Legal battle over ‘Inxeba’ looms

The South African Screen Federation has vowed to take legal action against the Film and Publication Board’s (FPB) decision to reclassify the locally produced and controversial film Inxeba – The Wound.

The FPB Appeal Tribunal overturned the classification rating of 16LS initially given to the film after appeals were lodged by Contralesa Gauteng and The Man and Boy Foundation last week.

The new rating – on the same level as hardcore porn – was based on elements of sex, nudity, language, violence and prejudice.

Inxeba tells the story of a gay factory worker who travels to the rural Eastern Cape to oversee the traditional Xhosa initiation ritual of ukwaluka, only to have his secret sexual orientation discovered.

Despite winning a string of international awards, the film has courted controversy from day one with protests and threats by those opposed to its release, while others have rallied behind the producers, cast and crew.

South African Screen Federation (Sasfed) chairman Rehad Desai said they would challenge the decision. “The [federation] is utterly dismayed about this decision to essentially ban this important and beautifully told story. We are intent on presenting a legal challenge to the Film and Publications Board, which we are confident we will win. This decision will adversely affect this production company and the wider film industry,” he said.

Sasfed members include the Documentary Filmmakers Association SA and the Independent Producers Organisation. “It is shocking that a film that South African filmmakers short-listed for an Oscar can receive such treatment. The decision smacks of nothing less than homophobia and contradicts key sections of our constitution,” Desai said.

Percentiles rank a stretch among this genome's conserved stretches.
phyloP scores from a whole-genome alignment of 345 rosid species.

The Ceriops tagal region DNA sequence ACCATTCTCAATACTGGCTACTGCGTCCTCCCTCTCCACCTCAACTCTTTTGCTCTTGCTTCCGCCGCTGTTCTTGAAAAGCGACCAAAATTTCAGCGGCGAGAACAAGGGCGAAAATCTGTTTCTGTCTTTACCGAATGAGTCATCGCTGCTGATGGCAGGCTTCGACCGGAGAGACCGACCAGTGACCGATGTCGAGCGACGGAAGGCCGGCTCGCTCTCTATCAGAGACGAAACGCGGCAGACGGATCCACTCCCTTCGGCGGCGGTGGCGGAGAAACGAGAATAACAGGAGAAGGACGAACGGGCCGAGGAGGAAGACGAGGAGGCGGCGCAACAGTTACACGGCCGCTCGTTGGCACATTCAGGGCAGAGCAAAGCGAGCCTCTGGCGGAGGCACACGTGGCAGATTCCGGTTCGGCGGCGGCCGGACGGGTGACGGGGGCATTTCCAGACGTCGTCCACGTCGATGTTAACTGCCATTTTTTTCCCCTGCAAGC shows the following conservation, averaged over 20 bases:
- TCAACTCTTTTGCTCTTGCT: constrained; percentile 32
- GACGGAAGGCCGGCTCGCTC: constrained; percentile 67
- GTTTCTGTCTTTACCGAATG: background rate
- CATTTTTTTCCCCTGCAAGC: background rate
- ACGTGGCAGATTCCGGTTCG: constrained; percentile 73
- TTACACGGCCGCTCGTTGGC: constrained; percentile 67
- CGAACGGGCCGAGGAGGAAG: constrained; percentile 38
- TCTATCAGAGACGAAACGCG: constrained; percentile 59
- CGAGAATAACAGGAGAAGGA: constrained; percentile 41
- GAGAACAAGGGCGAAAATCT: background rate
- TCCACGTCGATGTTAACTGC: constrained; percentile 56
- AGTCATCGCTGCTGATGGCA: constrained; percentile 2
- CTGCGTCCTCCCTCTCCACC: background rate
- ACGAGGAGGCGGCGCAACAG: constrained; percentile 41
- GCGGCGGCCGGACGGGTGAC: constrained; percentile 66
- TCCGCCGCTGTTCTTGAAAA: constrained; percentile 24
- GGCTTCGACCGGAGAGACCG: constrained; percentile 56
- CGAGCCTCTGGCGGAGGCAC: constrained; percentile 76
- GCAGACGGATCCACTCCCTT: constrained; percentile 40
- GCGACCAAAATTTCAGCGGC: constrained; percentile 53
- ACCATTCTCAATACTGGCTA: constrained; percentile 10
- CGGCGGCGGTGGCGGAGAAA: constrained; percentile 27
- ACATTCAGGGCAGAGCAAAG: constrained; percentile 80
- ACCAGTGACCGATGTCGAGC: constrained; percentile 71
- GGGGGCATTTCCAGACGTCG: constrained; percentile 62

Lawyers for Human Rights gender equality attorney Sanja Bornman said the body fully supports calls for transparency in relation to the FPB decision. “The law entitles us to administrative justice, and satisfactory reasons for such an extreme re-classification. The film has resonated positively with so many queer South Africans, some of whom saw their own story being told for the first time. We want to know why the FPB has decided that the film does not belong in the mainstream, at the cost of a potentially validating experience for marginalised members of our community.”

In a statement released by the film’s crew at the weekend, director John Trengove said: “What is clear is that this is no longer a fight for Inxeba. This is a fight for the freedom and rights of all South African artists and filmmakers and the valuable contribution they have to make to our democracy.”

Trengove, along with the film’s producers and writers, have laid formal complaints with human rights bodies in a bid to screen the film in the Eastern Cape after its premiere was disrupted. Trengove said earlier that while the film was not to everyone’s taste, restricting the film in this way was taking away the rights of those who wished to see it as well as impinging on the rights of gay black South Africans who would relate to the film.

Speaking on the support received from the public, the film’s producer Cait Pansegrouw said: “We’ve received requests asking for clarity on how individuals can assist and the short answer is that complaints need to be sent directly to the FPB. “We are extremely grateful for the overwhelming show of support. This is a fight that we are going to see through to the end,” she said.

GaySA Radio created an online petition demanding the FPB reinstate the classification rating of 16LS to the film.

From: Daily Dispatch